Which NatHERS software should I use?
This is one of the most common questions asked by new NatHERS Assessors when they start out. Existing Assessors are usually curious as to whether their current software is the most efficient and what alternatives are available. Both groups want to know what the difference is between them and what the pros and cons of each are. In this article I will try to answer these questions to give you an idea of what each software package has to offer.
There are three software packages available for NatHERS assessors to use: AccuRate, BERSPro and FirstRate5. Each of these three have various benefits and weaknesses and also a range of different functions and user interfaces.
All of the three software packages use the same calculation engine so they can produce consistent results. This ‘engine’ is known as the Chenath engine and referred to as the ‘back-end’. The front-end is the software used to enter the data and is the part that give each software its unique data entry qualities and name. No matter which software is used to enter data, the same calculations take place in the background. Prior to release of a full or new version, each software must undergo a stringent accreditation process to ensure consistent results. This is established by completing numerous ratings that compare any prospective software with a set of benchmark results created and verified in AccuRate. The tests are conducted across a number of set designs and across all climate zones. This is a time consuming and detailed process. The requirements are outlined in the NatHERS Software Protocol and all software used to demonstrate compliance with NatHERS requirements must be evaluated against the complex algorithms and other requirements of this Protocol. Theoretically, anyone can apply for access to the Chenath engine and develop their own NatHERS software.
In very simple terms, AccuRate Is a data based software using a spreadsheet style system to enter data, BERSPro is a graphically based software using drawings and graphical icons to collect data and FirstRate5 is, in essence, a combination of both AccuRate and BERSPro.
Let’s look at each of these software packages in turn.
AccuRate was the first software to be developed and was created, and remains supported by, the CSIRO. It is considered the most accurate of all three software packages and is often preferred for research and is always the first software to incorporate any new version if the Chenath engine. As stated above, it is spreadsheet entry based interface that involves taking measurements and data from the drawings and manually entering it into the tables in the software. Assessors need to be able to think clearly in three dimensions, have a sound understanding of mathematics and understand how buildings go together. It can be used for any type of design but is particularly useful for assessing complex buildings as it offers the most access to the complexities of Chenath and allows computerised description of scenarios that are beyond the capability of the other software.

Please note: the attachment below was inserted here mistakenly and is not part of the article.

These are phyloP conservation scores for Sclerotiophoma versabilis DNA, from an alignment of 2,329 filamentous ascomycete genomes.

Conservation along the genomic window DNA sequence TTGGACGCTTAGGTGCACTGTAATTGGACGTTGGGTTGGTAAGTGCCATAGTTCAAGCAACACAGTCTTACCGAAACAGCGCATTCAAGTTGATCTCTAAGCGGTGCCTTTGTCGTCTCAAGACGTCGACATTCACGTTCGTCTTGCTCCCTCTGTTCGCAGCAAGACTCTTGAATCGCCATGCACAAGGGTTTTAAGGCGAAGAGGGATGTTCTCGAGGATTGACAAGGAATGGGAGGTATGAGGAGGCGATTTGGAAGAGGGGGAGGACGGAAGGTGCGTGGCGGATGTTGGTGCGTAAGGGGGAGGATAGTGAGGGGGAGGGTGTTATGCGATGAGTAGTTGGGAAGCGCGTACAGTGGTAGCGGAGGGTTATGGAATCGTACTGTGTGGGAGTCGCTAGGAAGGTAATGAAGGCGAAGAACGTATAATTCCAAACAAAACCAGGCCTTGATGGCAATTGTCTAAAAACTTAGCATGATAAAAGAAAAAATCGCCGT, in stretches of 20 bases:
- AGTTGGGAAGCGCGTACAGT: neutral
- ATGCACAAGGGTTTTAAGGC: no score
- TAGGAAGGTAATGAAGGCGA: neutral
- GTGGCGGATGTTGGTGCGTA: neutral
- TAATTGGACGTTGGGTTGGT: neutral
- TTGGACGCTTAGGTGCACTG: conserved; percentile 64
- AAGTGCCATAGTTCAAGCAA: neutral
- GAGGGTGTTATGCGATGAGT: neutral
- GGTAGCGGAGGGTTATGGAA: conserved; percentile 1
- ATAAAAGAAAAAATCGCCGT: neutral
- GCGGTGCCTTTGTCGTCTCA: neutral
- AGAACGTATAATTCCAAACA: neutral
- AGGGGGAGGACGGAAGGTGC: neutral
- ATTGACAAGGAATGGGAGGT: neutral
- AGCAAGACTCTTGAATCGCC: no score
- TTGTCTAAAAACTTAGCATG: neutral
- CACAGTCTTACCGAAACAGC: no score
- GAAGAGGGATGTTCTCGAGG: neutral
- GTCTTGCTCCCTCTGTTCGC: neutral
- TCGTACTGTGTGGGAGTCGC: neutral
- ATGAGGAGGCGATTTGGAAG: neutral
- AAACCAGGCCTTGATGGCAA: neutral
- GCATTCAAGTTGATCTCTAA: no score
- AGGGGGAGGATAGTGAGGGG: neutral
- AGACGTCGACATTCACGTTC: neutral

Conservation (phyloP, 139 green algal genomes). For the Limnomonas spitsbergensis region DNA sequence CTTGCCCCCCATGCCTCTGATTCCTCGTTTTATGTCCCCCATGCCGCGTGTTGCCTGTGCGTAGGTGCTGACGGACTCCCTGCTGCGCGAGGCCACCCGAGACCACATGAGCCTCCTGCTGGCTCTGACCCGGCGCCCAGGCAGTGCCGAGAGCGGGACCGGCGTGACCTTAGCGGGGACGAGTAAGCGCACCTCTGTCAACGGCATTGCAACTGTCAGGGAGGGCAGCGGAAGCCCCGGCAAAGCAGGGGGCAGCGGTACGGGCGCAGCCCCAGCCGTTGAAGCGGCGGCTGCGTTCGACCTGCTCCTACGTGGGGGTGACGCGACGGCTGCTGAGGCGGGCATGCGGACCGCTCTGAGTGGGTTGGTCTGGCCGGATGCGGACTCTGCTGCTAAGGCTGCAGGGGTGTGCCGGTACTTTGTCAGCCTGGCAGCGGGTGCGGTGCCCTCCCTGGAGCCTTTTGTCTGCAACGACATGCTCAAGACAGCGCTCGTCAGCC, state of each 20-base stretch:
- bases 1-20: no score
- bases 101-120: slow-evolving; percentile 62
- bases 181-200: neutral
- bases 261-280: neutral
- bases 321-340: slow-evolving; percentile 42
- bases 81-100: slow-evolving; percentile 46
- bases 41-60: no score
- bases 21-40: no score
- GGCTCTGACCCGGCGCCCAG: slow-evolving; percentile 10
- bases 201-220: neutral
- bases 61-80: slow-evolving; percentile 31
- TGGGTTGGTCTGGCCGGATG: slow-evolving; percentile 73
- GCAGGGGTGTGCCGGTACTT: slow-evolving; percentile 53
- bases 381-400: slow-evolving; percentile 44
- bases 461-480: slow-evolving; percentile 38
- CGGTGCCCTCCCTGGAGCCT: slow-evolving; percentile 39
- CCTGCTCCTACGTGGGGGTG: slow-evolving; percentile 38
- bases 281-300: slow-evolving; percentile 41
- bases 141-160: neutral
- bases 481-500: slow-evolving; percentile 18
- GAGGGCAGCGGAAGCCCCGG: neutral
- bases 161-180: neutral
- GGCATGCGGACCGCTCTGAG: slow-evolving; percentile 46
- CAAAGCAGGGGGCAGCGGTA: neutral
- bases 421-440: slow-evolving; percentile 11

AccuRate contains both standard construction type libraries and allows the creation of custom walls, floors, roofs and ceilings. It has a subfloor and roof-space (attic)zone to allow more accurate data entry. The tab and spreadsheet style layout of the software allows for verification of data, grouping of elements, multi element selection and global updates.
One of the biggest drawbacks of AccuRate is that there is no image of your project, within the software, to help guide data entry. For example, you may accidentally leave out a whole wall and the software has no way of determining that you have made this error. On the upside, detectable errors like a window bigger than a wall is flagged and the errors are usually clearly identified by the software.
In my opinion, all Assessors would benefit from some training in AccuRate as it provides trainees with a greater appreciation of the capabilities of the Chenath engine and assists with understanding the ‘why’ behind some of the processes and assumptions used in BERSPro and FirstRate5.
BERSPro is an easy to use and fairly intuitive NatHERS software. In complete contrast to AccuRate, it uses a graphical data entry and icon system to gather the information needed by the Chenath engine. The data entry area, or drawing canvas, resembles that of architectural programs, such as AutoCad, and graphical software like PhotoShop. People who are familiar with these type software will likely find the data entry process comfortable and familiar. Users import a copy of the floor plan, trace in the zones, set up standard or default construction types and then use various buttons to add additional information, to provide the detail needed. The software automatically assigns walls adjacent to each other as ‘internal and adds wing walls to immediately adjacent zones . Sub-floor and roof space zones are automatically created using some basic data including on ground or elevated for floors and hip or skillion for roofs. All data can be checked and verified in reports accessible from within the software and then refined by selecting the relative elements.
When BERS was originally created, it was based around the theory that small differences will occur from job to job, assessor to assessor and that these differences would have very little impact on the overall outcome of the rating and subsequent regulatory inclusions. It was almost a ‘near enough is good enough approach’. This is contrary to the way the industry is being led today but has proved to be a valid approach particularly for rating spec-built homes designed by volume builders. Multiple re-accreditation processes have shown that results are within 2.5% of the benchmark results across hundreds of rating scenarios. With this in mind, the zones drawn into BERSPro are drawn as touching each other with the internal walls drawn into the software down the middle of the internal wall. This approach does vary the floor areas slightly, but this is corrected within the software and reported on the NatHERS certificate as though drawn to each internal face, as in the other packages. If you are worried about requirements of the technical note with regards to using internal areas. Don’t. The BERS software just works, and much of the information in the Technical notes has been written with a focus on the other two software, mostly due to the key areas of expertise of the writers.